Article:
By Daniel Nash
At 92 years old, Lucille Clancy is one of the elder members of the Bonney Lake Senior Center. She’s picked up a few stories along the way, stories that have taken settings as varied as Canada, the American midwest, southern California and Hawaii.
Clancy was born in the Saskatchewan province of Canada in 1918, her father having just been sent from the States to work in a hardware store. She was raised in Canada until the age of four, when she and her family moved to Oto, Iowa.
Oto was a burg of 300 that lived up to some of the expected small town ideals, Clancy said.
“It was an easy childhood,” she said. “We had good playtime, nice people around town and large families. Large families were pretty usual back then.”
Clancy herself was the oldest of 13 children. Growing up in a big family was allright, she said, but sometimes she wished there weren’t so many people in the family. As the oldest, she was involved in some of the care for her younger siblings.
She put that experience to work once she reached her teen years, babysitting and housekeeping for $3 a week.
“It put me through high school,” she said. “It was money I could use just for expenses and school clothes. Schools didn’t give us everything: the books were furnished to us, so the money just bought pencils and paper.”
Clancy matriculated with a graduating class of 13 students in the mid-1930s. She subsequently moved 40 miles northwest to Sioux City.
It was in Sioux City she met her future husband, Floyd Clancy, at a party. Her future husband was a featherweight prize fighter known by his nickname Billy.
“He won quite a few fights,” Clancy said. “It was all right (dating a boxer). He wasn’t a bit obnoxious or anything that I would have expected from someone who did what he did.”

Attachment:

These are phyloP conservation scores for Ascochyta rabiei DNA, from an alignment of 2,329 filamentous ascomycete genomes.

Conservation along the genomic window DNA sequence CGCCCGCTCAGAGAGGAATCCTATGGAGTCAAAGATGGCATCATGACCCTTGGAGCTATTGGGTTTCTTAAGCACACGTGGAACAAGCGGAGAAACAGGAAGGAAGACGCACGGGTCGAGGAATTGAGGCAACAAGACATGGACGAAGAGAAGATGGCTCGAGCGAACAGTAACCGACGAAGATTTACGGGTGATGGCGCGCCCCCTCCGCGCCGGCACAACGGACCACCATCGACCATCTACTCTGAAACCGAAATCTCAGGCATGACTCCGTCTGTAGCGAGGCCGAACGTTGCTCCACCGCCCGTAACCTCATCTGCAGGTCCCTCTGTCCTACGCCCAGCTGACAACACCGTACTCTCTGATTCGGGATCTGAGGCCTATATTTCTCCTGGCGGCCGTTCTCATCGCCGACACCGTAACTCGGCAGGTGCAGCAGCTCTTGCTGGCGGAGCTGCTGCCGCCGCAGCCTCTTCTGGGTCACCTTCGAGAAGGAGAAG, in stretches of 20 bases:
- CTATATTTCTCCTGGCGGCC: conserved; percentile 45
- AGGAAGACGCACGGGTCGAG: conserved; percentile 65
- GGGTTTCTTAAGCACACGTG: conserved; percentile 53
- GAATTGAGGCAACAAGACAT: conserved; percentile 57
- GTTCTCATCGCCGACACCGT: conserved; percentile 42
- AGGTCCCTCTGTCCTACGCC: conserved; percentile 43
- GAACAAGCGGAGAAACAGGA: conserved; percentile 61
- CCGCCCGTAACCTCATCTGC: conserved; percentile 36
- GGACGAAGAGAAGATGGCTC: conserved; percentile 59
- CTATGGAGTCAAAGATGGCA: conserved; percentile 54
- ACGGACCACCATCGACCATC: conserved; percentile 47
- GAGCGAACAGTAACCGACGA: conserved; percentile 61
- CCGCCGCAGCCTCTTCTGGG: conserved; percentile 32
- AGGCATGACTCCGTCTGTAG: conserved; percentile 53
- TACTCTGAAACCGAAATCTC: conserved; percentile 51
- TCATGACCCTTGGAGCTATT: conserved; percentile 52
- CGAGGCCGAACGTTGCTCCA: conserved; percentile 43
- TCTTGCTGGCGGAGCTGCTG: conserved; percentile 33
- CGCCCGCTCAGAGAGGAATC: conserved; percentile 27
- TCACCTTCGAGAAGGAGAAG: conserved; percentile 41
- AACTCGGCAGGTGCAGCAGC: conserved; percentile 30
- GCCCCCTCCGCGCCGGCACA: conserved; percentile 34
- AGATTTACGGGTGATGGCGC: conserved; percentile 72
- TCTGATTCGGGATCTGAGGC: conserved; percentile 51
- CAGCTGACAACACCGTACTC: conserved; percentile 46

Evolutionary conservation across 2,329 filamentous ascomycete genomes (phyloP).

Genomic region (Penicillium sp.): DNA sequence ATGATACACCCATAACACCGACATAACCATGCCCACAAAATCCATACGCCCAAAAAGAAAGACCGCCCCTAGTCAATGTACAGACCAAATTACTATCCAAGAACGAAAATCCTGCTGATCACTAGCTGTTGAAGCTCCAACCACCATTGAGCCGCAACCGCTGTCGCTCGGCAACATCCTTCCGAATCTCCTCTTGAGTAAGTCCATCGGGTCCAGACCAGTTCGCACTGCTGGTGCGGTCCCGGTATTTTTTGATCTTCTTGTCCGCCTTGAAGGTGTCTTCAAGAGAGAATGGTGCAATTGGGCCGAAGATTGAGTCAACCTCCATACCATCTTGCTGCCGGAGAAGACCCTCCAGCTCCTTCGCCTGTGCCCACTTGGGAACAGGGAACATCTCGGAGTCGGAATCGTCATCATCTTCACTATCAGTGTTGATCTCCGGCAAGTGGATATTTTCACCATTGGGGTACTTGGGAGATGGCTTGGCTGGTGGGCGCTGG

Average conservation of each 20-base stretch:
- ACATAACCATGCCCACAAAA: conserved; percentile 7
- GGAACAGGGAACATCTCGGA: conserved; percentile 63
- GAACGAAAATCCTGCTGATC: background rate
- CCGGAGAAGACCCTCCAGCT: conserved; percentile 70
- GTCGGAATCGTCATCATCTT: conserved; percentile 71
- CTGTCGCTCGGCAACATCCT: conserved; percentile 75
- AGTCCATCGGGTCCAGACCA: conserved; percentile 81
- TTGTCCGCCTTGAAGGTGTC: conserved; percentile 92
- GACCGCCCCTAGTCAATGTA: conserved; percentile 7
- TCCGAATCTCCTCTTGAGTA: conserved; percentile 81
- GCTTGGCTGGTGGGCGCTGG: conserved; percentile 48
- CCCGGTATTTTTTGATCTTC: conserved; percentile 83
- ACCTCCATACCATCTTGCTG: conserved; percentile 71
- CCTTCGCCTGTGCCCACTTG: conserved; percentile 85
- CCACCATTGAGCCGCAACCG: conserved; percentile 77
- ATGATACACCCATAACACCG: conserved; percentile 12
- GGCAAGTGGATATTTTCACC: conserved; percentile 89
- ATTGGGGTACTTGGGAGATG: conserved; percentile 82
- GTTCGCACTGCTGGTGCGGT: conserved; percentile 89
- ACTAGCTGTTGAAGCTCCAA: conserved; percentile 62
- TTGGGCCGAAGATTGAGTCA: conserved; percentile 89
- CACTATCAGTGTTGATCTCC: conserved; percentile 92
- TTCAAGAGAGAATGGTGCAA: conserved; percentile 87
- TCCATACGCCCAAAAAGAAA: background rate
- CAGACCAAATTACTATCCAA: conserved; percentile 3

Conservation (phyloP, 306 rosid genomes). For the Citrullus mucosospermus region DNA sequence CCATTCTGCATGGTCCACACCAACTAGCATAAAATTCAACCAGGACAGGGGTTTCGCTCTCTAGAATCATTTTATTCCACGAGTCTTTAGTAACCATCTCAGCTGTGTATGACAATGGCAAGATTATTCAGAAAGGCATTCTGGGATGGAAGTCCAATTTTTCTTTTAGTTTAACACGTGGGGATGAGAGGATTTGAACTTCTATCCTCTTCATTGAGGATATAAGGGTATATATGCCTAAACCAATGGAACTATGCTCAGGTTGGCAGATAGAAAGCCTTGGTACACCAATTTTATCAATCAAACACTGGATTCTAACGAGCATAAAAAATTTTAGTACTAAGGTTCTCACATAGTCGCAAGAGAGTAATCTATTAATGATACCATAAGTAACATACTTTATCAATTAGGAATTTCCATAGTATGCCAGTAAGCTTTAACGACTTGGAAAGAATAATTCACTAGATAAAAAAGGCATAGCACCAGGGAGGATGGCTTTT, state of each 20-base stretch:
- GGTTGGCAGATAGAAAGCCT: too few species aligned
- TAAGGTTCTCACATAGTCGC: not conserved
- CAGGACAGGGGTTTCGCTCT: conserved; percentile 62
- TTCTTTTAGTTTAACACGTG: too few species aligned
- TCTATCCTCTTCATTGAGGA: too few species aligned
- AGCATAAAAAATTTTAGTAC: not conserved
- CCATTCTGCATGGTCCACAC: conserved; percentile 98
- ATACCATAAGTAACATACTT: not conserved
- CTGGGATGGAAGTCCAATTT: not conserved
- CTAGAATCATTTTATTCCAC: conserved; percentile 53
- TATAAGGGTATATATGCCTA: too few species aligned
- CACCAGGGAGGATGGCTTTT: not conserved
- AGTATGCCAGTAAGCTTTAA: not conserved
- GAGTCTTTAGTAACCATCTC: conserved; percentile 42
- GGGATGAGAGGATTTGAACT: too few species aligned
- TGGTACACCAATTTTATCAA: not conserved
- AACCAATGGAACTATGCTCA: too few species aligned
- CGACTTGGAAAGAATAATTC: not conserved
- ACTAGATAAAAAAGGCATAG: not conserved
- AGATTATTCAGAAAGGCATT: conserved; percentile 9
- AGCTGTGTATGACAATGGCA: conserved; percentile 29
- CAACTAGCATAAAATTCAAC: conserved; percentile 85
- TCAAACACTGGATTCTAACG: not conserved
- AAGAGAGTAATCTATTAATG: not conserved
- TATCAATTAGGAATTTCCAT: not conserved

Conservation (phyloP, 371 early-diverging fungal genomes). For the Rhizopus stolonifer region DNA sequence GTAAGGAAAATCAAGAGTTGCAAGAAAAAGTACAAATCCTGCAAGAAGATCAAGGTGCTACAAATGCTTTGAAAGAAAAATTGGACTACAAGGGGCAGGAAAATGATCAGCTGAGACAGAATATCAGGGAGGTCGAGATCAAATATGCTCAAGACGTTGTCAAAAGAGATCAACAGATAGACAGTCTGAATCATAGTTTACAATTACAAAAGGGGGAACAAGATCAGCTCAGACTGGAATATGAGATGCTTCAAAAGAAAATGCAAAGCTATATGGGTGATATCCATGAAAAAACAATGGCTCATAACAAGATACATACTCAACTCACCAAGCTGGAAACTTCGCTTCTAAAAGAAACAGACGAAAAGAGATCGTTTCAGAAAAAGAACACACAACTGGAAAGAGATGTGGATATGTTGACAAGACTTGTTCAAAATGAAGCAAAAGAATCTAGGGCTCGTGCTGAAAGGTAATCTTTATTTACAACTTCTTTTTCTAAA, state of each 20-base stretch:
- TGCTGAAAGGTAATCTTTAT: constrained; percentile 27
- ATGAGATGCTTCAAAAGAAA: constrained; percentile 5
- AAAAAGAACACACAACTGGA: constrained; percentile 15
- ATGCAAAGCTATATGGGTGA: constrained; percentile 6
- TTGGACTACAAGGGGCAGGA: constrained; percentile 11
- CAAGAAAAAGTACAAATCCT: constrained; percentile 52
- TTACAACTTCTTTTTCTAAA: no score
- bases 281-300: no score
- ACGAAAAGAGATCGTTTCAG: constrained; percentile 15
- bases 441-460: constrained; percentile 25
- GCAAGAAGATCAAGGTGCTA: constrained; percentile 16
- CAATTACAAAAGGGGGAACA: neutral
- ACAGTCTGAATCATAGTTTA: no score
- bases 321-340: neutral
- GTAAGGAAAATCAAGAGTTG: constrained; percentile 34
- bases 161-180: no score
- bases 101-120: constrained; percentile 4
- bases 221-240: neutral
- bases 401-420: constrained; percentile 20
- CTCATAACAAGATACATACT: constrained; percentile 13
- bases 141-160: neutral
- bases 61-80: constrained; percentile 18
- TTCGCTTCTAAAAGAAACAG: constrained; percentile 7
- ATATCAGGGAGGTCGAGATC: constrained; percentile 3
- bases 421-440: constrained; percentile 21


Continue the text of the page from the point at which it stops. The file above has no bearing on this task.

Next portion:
He quit boxing soon after the two were married in 1939. Together they had three children: a daughter and two sons, each one born more than a decade apart.
Floyd moved on from boxing to aeronautics, working for Lockheed Martin. The job took the Clancy family to southern California, followed by Hawaii. During the nine years they lived in Honolulu, most of it was spent on a sail boat.
“We tried living in an apartment for the firstyear,” Clancy said. “We just preferred a boat. The boys went to school barefooted in shorts. It was always nice, we didn’t have to dress up to stay warm. If anyone fell in the water, we just jumped in to hold them up.”
Eventually they returned to mainland California. When Clancy’s oldest son was of age to enter college, she decided to try something new and enrolled with him. While the junior Clancy studied to become a mechanical engineer, his mother earned her degree to qualify as a vocational nurse.
“It was fun even though I was a lot older,” she said. “I loved it because I wanted to even go when I was out of high school. But I didn’t have money at that time.”
Clancy’s training took her to Lancaster Hospital first, before she found her true calling: working with seniors. She became charge nurse at a nursing home, a job she fulfilled for nearly 20 years.
“I loved it, mainly because of the older people,” she said. “I was in my 40s or 50s at the time and we just got along great.
“I just miss the people, the older people. I think they appreciated it. Many of them had hard lives and they just enjoyed being waited on.”